Irrigation Scenario in India
In the last forty years, the share of Indian agriculture in gross domestic product has decreased, but extensive use of HYV seeds, modern irrigation tech, and fertilizer have contributed in increasing the agricultural productivity and achieving self sufficiency in meeting food demand. Given increasing trend of population, policy makers find it imperative for India to achieve higher agriculture production and continue to meet the food security objective of the country; and indicated that irrigation will play a key role in future in achieving higher yield and sustaining the food security (Persaud et al, 2003). During the last fifty years, gross irrigated area (GIA) of India has increased more than three folds from 22 to 76 million Hectares. Gross irrigated area is a straightforward multiplicative function of net irrigated area (NIA) and irrigation intensity (IRI), and thus the relevant equation which may arise is regarding the contribution of net irrigated area (NIA) relative to the irrigation intensity (IRI) in increasing the GIA.
There are state wise variations in irrigation; the level of irrigation is measured in terms of irrigation intensity and irrigation ratio, defined as NIA/NSA. Latest research shows high proportion of irrigated land of more than 70% in agricultural states like Punjab, Haryana and Uttar Pradesh where agriculture constitutes more than 30% of the state GDP. Among the southern states, proportion of irrigated land is below 30% in Karnataka and Kerala; while in Andhra Pradesh and Tamil Nadu, NIA/NSA is above 40%. Among the western states, Maharashtra has the lowest proportion of irrigated land where only 17% of the net cropped area is irrigated. Most of the eastern states are well endowed with irrigation where average NIA/NSA is 0.40. In the north-eastern state of Assam; however, less than 10% of net cropped area is irrigated. Many climatic factors like rainfall, drought affects irrigation.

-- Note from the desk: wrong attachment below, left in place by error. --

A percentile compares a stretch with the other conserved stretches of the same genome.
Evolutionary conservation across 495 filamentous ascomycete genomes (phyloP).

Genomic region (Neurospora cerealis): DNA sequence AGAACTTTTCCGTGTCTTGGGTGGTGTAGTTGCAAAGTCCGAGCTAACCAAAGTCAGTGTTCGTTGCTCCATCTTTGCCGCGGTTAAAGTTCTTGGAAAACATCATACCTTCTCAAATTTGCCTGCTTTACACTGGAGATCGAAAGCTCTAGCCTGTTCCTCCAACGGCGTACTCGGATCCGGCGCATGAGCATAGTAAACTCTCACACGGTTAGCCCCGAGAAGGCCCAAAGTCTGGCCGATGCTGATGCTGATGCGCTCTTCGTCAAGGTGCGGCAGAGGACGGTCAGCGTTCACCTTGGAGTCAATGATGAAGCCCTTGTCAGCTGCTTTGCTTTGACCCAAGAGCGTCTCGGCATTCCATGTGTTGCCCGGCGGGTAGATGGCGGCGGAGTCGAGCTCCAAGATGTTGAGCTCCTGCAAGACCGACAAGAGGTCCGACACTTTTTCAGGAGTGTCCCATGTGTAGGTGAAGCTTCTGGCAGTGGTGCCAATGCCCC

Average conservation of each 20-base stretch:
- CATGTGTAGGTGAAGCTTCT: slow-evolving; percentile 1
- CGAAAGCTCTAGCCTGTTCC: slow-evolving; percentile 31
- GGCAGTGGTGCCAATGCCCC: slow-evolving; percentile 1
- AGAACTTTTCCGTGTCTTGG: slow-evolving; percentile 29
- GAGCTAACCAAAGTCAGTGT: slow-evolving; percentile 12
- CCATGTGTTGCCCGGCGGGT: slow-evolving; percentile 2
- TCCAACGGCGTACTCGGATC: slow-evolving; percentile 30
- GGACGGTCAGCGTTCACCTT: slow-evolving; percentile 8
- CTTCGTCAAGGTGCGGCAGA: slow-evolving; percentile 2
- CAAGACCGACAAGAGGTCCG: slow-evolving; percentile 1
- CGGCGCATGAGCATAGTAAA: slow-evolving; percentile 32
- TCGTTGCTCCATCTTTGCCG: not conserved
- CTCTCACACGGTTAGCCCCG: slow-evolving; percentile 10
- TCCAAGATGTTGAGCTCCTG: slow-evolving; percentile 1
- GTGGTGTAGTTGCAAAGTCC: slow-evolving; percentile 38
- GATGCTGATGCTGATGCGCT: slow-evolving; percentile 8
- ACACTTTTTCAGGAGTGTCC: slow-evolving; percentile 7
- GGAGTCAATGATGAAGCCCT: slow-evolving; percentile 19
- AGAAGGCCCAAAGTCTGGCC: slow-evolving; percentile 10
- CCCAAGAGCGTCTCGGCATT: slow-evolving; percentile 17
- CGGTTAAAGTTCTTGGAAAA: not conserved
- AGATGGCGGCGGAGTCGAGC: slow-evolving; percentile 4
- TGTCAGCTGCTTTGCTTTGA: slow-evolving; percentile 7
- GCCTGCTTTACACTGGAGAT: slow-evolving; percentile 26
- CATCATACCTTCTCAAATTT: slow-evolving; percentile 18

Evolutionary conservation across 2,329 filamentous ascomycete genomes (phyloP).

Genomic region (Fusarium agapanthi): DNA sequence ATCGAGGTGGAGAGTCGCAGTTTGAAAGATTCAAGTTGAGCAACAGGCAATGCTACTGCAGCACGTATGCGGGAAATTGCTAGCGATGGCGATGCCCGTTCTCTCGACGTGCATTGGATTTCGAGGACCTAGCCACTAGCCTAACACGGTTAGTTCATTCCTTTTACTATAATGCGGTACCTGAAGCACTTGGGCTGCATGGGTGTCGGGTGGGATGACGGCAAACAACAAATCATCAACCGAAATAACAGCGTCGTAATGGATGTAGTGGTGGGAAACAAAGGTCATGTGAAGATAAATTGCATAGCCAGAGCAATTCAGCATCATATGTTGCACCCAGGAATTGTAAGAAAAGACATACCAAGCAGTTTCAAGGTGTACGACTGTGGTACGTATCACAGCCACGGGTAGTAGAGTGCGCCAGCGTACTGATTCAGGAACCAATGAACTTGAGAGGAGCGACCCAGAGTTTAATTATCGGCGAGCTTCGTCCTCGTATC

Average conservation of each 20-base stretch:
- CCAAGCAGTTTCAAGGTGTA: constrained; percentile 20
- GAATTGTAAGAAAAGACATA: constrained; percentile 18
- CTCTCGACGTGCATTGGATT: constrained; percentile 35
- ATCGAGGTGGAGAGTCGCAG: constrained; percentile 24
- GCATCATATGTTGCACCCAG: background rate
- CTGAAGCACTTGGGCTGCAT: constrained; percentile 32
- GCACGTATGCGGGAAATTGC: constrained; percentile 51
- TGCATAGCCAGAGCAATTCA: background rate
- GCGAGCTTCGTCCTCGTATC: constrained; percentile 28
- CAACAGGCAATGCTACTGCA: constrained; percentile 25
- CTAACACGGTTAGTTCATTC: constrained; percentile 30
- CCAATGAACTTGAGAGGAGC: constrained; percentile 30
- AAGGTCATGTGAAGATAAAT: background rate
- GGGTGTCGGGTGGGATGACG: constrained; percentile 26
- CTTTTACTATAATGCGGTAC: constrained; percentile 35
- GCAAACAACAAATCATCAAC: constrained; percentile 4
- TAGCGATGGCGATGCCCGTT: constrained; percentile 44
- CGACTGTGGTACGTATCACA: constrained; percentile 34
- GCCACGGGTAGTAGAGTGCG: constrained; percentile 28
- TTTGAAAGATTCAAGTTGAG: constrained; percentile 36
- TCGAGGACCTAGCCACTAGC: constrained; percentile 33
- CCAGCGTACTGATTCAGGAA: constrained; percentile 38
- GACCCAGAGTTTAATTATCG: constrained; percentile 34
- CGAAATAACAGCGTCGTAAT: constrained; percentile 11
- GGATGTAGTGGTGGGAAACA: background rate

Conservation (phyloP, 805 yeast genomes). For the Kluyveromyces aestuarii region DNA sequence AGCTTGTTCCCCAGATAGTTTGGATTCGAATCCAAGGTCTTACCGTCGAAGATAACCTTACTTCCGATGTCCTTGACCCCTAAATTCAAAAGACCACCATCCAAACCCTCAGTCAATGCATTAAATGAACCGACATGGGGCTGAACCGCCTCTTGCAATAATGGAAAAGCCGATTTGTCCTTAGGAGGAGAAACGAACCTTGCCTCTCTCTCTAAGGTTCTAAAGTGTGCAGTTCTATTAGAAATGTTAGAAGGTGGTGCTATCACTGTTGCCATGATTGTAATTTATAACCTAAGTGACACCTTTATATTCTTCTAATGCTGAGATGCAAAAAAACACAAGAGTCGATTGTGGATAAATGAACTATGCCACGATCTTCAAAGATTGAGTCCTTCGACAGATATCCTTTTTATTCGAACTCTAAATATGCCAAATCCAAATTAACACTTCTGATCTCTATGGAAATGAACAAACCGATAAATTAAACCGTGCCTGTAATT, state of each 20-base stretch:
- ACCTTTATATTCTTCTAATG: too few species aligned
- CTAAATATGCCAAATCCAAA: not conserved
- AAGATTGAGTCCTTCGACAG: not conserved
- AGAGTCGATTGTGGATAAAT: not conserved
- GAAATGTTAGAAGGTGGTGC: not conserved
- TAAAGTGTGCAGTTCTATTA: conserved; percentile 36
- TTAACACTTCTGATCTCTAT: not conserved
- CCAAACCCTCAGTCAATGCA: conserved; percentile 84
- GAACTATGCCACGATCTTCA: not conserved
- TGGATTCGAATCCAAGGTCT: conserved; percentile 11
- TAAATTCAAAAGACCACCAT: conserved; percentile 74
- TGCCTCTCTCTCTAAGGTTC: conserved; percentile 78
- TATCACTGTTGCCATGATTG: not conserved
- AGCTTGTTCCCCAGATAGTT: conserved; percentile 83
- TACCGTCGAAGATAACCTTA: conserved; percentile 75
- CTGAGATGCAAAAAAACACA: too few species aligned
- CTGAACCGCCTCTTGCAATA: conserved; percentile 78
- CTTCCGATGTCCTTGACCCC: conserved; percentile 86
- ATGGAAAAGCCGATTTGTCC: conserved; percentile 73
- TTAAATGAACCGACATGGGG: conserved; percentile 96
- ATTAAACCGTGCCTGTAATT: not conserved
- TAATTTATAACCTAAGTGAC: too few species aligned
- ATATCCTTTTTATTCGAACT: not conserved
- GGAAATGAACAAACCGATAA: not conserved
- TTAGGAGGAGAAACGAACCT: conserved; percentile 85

Many states register a decrease in irrigation intensity (IRI), and much of the decrease are noticed in states like Himachal Pradesh, Orissa, Tamil Nadu and Maharashtra. In these states, the proportional irrigated area is not high except in Tamil Nadu. The opportunity cost of increasing the irrigation intensity is higher than increasing the net irrigated area. As a result, NIA has increased in these states with the development of minor irrigation. In West Bengal, however IRI has increased by 39% in the post 1997 period. One may argue that the higher opportunity cost of increasing the extensive margin leads to higher irrigation intensity. The alternative hypothesis is that high endowment of irrigation land increases the reliability of irrigation water and induces higher irrigation intensity. Hypothesis testing is done using regression. Increase in irrigated area could be the cause of higher irrigation intensity. We also hypothesize whether endowment of irrigated area is factor in the marginal effect on irrigation intensity.